|North Adams Delays School Project Presentation|
|By Tammy Daniels, iBerkshires Staff|
05:48PM / Tuesday, March 13, 2012
NORTH ADAMS, Mass. — The city has delayed its presentation for a new school project until June while it does some more number crunching.
Mayor Richard Alcombright said on Tuesday that he and Superintendent James Montepare asked last week that the city's school project presentation be posptoned. They would have appeared before the MSBA's Facilities Assessment Subcommittee on Wednesday.
"I started getting a little concerned that our numbers aren't as close as they can be," said the mayor. "We can't afford any surprises."
The School Building Committee voted Feb. 29 in order to place its recommendation to renovate Conte Middle School as a new K-7 school in front of the Massachusetts School Building Authority this month.
But in conversations with project manager Carl Weber of SBS Building Solutions early last week, Alcombright said some of the figures for nonreimbursable expenses — such as for demolition — for Conte and the other options raised questions.
The mayor said that prompted him to step back and have the numbers double-checked to get a more detailed and accurate estimate.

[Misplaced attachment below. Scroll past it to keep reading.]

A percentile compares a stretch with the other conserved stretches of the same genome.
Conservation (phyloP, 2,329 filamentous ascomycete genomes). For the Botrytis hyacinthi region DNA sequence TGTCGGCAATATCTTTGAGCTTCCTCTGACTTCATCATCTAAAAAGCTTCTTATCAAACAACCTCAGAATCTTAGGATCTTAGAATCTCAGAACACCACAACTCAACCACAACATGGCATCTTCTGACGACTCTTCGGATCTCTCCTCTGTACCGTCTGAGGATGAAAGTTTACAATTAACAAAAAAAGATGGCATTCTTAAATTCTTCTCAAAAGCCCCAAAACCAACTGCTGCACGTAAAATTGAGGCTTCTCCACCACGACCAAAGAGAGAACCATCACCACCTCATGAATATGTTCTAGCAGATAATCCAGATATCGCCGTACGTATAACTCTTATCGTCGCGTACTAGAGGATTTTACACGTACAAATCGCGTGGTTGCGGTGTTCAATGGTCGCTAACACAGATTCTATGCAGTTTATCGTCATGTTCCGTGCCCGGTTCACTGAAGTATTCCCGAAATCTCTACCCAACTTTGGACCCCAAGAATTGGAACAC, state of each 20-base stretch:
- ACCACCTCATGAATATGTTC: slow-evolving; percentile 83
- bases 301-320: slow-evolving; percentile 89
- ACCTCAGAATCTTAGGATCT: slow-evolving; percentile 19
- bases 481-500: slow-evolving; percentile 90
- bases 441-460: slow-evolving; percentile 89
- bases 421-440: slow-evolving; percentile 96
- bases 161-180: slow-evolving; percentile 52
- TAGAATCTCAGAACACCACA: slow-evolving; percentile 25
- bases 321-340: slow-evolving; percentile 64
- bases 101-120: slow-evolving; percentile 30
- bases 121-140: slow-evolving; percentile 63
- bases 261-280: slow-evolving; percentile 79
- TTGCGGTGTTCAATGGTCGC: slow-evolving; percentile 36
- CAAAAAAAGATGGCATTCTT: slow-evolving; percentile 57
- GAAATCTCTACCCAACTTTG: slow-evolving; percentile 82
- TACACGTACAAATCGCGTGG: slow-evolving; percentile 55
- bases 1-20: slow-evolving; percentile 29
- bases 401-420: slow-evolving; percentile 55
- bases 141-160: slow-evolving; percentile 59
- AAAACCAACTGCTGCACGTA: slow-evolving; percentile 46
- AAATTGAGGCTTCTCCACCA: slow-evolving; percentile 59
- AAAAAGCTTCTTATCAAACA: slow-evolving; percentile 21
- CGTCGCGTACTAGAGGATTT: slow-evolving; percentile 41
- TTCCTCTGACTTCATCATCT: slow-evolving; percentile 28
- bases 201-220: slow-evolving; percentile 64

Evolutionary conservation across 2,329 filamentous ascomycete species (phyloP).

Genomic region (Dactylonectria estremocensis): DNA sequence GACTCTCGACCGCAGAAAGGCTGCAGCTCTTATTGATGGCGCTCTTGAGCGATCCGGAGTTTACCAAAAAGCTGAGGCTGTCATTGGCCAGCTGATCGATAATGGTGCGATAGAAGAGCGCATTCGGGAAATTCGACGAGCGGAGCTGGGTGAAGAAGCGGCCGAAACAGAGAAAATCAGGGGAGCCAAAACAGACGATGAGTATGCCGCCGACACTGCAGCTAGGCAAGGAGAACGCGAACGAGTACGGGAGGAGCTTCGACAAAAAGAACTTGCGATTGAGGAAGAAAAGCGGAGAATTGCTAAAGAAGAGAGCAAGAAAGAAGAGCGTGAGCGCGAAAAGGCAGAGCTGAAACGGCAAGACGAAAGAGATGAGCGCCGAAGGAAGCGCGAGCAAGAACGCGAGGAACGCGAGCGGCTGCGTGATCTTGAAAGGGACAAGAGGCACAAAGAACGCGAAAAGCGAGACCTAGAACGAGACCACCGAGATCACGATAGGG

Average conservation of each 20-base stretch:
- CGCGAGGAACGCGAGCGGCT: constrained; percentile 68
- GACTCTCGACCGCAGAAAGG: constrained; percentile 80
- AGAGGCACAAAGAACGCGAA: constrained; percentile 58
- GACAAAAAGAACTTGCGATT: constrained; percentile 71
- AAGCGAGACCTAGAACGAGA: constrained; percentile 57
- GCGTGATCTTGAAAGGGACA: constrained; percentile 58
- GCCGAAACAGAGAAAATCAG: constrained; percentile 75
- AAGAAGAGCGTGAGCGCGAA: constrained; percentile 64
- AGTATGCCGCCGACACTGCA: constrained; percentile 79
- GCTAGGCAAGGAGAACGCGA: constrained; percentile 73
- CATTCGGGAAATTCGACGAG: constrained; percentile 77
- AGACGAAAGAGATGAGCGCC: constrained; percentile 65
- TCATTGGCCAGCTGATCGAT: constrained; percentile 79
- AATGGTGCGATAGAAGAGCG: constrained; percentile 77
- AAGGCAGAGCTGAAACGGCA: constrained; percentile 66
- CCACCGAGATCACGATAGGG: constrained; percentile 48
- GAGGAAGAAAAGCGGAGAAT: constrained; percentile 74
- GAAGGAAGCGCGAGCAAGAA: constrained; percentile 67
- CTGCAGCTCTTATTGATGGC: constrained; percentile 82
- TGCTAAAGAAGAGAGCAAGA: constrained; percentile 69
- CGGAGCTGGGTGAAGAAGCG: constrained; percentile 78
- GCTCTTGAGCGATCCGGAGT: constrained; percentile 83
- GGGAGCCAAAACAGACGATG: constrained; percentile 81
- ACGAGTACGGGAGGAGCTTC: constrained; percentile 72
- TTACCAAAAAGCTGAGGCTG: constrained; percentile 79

"We're just making sure. We'll keep working on the numbers and convene the School Building Committee again," he said. "Based on what we found out, we decided to step back and make sure, as sure as we possibly can, that we're moving in the right direction."
Alcombright said the School Building Authority has been accommodating in allowing the city to hold off until the June meeting. That delay will affect the construction timeline but not the project's standing since its deadline had been extended to October. Double-checking the costs will also allow the city to better present its arguments for why Conte should renovated, he said.
The School Building Committee selected Conte after the SBA rejected its attempt to present two projects as a single solution for the closure of the middle school. Alcombright said the project will provide the best educational solution as well as revive an important downtown structure.
The mayor is hoping to fund the project without having to resort to a Proposition 2 1/2 debt exclusion, so cost estimates need to be tight.
"I don't want to get to July to ask the City Council to bond a $30 million project and found out we need more," said the mayor.